S: That it shows weakness. And you know what happens if you show a weakness, don’t you? They take that smallest opening and stick the knife right in.

There’s a presumption that you’re not going to get the help, so why bother asking.

S: Why bother, because it won’t happen anyway.

You’re troubling someone else, that you’ll be a burden by asking for help.

S: I cannot burden enough, I cannot bother somebody with my stuff. That’s right.

The fear that if you do get it, then what will happen? I mean, what next, because you . . . well, you kind of might get it, and then it might be […].

S: So if I get the help and this thing comes about, then I’m going to have to do something about it. People will expect more of me. I will become known as somebody who can get things done, and then I’ll be expected to get things done and. . . .


The fear that you don’t know people well enough to be able to make that kind of request.

S: Fear that you are not needed enough by others for them to let go of their own things to help another.

Fear that others might think that your request is stupid. What do you want to move that big tree for?

S: That you’ll be seen as less than sane. Less than intelligent. Aye.

Help can mean indebtedness.

S: Ah, obligations. Yes. Then you’ll owe them. And all of these are good reasons, aren’t they? They are; they’re excellent reasons. And I highly recommend that if you are happy with your life the way it is, that you allow these reasons to guide you to ensure that your life does not change, and that, in fact, it only gets worse, because I have an outrageous statement to make: Human beings are pack animals.

All right, not that sort. And what I mean by that is twofold. In the largest view, in the largest view, this is not the view that your brain that seeks security here functions with. This is the one your heart functions with, so just turn off the brain for a moment and let this run through the heart so that the heart remembers what I am reminding it of.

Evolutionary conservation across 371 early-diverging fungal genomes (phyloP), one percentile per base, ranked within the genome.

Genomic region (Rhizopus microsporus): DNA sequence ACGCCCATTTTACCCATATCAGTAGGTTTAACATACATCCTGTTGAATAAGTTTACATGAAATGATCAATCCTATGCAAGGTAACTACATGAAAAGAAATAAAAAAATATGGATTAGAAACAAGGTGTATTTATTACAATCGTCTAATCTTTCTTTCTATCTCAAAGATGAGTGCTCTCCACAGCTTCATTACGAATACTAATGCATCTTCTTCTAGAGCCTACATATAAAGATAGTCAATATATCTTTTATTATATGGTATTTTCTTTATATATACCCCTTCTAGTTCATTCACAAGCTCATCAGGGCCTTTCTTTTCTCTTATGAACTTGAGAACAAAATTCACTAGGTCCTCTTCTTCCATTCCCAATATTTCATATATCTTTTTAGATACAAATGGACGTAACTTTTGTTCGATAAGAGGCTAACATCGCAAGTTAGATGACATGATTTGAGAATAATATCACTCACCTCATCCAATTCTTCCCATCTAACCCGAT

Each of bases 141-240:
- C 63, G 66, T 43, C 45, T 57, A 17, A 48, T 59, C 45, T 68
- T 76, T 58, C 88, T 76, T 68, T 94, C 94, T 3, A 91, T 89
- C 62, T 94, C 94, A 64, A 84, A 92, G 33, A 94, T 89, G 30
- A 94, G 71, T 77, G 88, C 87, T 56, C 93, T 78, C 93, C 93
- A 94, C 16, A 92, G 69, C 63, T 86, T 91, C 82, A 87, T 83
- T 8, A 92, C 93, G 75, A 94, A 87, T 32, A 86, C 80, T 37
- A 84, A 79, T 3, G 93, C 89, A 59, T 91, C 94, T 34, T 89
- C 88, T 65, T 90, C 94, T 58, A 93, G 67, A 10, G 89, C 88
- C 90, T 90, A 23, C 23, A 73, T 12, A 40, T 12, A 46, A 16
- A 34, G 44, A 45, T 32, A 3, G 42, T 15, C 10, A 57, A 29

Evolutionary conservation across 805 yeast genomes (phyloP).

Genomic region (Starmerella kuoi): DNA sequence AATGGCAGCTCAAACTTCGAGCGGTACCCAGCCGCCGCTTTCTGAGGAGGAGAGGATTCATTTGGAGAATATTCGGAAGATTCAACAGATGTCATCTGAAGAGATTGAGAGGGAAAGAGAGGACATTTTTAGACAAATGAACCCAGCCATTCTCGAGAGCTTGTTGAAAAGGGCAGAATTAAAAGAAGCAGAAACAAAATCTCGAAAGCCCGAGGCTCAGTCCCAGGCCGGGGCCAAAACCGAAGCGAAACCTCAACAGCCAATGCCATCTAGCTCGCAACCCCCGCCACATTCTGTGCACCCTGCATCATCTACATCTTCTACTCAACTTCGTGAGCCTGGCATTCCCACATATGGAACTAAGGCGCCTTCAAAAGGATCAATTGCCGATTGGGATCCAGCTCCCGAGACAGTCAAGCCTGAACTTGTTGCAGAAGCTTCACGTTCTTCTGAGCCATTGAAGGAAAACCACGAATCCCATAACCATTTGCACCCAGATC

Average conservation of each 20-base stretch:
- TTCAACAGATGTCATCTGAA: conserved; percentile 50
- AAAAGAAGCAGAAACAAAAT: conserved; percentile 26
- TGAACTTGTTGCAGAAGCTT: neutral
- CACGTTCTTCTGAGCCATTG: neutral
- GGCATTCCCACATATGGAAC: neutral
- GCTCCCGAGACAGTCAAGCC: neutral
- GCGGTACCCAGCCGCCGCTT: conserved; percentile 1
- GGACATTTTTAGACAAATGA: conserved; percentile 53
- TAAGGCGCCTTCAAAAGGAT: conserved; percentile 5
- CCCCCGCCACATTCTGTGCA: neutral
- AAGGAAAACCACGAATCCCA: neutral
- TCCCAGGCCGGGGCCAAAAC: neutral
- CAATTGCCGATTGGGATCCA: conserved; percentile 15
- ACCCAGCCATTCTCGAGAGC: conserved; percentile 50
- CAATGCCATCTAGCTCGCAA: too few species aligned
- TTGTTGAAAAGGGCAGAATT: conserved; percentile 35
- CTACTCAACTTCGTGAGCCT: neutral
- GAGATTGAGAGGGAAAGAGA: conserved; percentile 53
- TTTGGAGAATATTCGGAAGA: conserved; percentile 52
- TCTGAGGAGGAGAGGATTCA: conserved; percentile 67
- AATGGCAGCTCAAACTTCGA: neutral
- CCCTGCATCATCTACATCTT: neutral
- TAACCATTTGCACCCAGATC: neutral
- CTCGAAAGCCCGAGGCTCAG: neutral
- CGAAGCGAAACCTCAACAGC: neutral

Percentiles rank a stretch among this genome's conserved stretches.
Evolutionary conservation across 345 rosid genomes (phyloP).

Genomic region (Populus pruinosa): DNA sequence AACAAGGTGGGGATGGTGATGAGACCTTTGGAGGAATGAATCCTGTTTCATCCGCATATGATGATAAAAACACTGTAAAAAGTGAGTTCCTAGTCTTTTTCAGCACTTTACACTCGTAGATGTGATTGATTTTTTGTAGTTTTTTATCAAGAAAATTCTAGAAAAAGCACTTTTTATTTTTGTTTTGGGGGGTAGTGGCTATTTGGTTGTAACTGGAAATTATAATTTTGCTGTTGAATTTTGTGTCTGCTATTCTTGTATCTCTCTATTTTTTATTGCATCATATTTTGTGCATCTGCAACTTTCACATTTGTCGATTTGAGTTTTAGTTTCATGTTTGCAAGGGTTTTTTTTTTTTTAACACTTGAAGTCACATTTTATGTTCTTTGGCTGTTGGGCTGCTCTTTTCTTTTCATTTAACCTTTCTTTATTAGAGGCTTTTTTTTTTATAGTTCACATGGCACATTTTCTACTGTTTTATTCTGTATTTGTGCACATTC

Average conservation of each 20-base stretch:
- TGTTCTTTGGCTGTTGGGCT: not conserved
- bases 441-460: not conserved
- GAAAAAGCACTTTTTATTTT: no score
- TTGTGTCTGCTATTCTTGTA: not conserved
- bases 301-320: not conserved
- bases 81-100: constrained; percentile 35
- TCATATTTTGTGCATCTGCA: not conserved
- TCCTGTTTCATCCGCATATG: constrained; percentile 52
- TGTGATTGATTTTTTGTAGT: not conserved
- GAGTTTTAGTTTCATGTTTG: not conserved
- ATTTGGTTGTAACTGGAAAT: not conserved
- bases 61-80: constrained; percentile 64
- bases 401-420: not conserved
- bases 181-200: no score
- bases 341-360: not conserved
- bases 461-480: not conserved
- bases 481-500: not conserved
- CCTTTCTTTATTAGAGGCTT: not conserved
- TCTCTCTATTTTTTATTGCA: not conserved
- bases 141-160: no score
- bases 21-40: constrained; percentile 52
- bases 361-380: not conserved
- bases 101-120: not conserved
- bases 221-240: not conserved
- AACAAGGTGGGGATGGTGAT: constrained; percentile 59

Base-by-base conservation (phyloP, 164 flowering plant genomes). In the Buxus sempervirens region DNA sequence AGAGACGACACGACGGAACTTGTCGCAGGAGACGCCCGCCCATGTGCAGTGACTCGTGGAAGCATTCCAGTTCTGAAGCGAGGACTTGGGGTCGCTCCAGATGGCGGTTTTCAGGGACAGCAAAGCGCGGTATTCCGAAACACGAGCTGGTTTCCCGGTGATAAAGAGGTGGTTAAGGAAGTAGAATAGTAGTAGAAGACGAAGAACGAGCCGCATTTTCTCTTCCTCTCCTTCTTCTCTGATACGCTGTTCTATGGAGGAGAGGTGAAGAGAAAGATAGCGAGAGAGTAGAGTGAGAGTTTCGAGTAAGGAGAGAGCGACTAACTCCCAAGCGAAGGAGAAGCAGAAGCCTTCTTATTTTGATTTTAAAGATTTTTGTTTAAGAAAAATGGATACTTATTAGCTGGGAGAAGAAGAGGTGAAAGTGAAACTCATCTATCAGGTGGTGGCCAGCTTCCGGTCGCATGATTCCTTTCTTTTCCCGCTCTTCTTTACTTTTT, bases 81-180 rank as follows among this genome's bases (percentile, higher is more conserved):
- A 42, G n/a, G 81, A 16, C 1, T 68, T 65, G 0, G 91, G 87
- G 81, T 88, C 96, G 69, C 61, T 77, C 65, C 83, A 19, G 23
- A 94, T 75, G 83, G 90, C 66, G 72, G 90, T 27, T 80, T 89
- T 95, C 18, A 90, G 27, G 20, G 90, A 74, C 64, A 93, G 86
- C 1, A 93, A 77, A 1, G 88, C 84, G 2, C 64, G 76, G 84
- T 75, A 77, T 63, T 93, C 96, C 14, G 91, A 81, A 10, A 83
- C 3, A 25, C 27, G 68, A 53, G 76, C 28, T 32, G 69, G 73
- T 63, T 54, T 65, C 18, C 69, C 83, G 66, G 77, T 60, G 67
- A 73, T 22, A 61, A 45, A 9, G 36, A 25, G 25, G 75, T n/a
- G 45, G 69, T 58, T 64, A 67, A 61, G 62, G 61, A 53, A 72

When in the beginning, the breath of Source was released and the worlds as you know it were created—the world of the planet itself, the world of the plants upon it—all that was created, all that was made, was a part of that maker. In the largest picture, what you are is a part of a much greater whole, and what you are constantly seeks to be tuned again to that greater frequency, filled again with that greater expression of life. Returned to the Source.

In the very same way that your fingers are a part of your hand, that your hand, in the larger picture, is a piece of your heart, because it all has to do with functioning here so you and you and you are a part of a greater body. And throughout your life, there is a part of you that seeks reunion with those greater aspects of you.

Throughout your life, the greater part of you seeks the greater. That was the end of that sentence. And in everybody you seek it, and in every experience you seek it, that which is greater. And as a result, because of that, all of those other issues, those hypothetical ones that you so easily came up with a few moments ago, come up, because as the greater part of you seeks its self out there, the second part begins to happen. Because just as there is a greater part of you in All That Is, there is also a very conscious aspect of you. Move out of heart now, back up to brain. A very conscious aspect of you that knows, Well, that may be so, but this is the one that has to get fed, and this is the one that has to get exercised—ah, you don’t know that word; let me try another one—this is the one that has to be cared for in some way or another. This is the one that counts.